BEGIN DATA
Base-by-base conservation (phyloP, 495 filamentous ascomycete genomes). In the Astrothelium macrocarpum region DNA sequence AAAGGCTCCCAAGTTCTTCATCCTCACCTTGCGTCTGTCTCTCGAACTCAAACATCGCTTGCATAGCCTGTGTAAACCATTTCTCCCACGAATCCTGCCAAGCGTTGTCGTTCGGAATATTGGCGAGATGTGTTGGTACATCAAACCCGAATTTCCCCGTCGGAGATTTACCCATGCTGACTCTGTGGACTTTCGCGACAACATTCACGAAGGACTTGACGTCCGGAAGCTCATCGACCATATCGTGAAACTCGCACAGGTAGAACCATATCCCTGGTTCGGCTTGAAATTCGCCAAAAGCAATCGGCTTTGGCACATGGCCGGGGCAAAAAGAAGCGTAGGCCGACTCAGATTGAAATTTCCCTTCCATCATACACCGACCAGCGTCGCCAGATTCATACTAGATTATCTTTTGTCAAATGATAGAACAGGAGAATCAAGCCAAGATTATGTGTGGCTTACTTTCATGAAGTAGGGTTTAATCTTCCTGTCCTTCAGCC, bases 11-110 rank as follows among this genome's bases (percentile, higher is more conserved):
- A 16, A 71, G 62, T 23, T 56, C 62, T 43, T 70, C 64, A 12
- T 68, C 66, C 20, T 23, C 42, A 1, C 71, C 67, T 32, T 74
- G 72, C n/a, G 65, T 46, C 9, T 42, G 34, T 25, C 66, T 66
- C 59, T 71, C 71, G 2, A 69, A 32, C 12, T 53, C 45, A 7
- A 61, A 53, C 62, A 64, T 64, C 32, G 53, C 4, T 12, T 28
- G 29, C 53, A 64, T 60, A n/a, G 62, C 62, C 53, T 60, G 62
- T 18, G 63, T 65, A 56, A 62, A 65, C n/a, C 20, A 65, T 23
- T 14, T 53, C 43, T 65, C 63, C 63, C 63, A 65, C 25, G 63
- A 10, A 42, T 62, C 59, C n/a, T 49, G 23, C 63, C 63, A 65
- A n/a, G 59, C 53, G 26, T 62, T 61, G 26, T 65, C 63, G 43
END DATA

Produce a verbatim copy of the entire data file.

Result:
Base-by-base conservation (phyloP, 495 filamentous ascomycete genomes). In the Astrothelium macrocarpum region DNA sequence AAAGGCTCCCAAGTTCTTCATCCTCACCTTGCGTCTGTCTCTCGAACTCAAACATCGCTTGCATAGCCTGTGTAAACCATTTCTCCCACGAATCCTGCCAAGCGTTGTCGTTCGGAATATTGGCGAGATGTGTTGGTACATCAAACCCGAATTTCCCCGTCGGAGATTTACCCATGCTGACTCTGTGGACTTTCGCGACAACATTCACGAAGGACTTGACGTCCGGAAGCTCATCGACCATATCGTGAAACTCGCACAGGTAGAACCATATCCCTGGTTCGGCTTGAAATTCGCCAAAAGCAATCGGCTTTGGCACATGGCCGGGGCAAAAAGAAGCGTAGGCCGACTCAGATTGAAATTTCCCTTCCATCATACACCGACCAGCGTCGCCAGATTCATACTAGATTATCTTTTGTCAAATGATAGAACAGGAGAATCAAGCCAAGATTATGTGTGGCTTACTTTCATGAAGTAGGGTTTAATCTTCCTGTCCTTCAGCC, bases 11-110 rank as follows among this genome's bases (percentile, higher is more conserved):
- A 16, A 71, G 62, T 23, T 56, C 62, T 43, T 70, C 64, A 12
- T 68, C 66, C 20, T 23, C 42, A 1, C 71, C 67, T 32, T 74
- G 72, C n/a, G 65, T 46, C 9, T 42, G 34, T 25, C 66, T 66
- C 59, T 71, C 71, G 2, A 69, A 32, C 12, T 53, C 45, A 7
- A 61, A 53, C 62, A 64, T 64, C 32, G 53, C 4, T 12, T 28
- G 29, C 53, A 64, T 60, A n/a, G 62, C 62, C 53, T 60, G 62
- T 18, G 63, T 65, A 56, A 62, A 65, C n/a, C 20, A 65, T 23
- T 14, T 53, C 43, T 65, C 63, C 63, C 63, A 65, C 25, G 63
- A 10, A 42, T 62, C 59, C n/a, T 49, G 23, C 63, C 63, A 65
- A n/a, G 59, C 53, G 26, T 62, T 61, G 26, T 65, C 63, G 43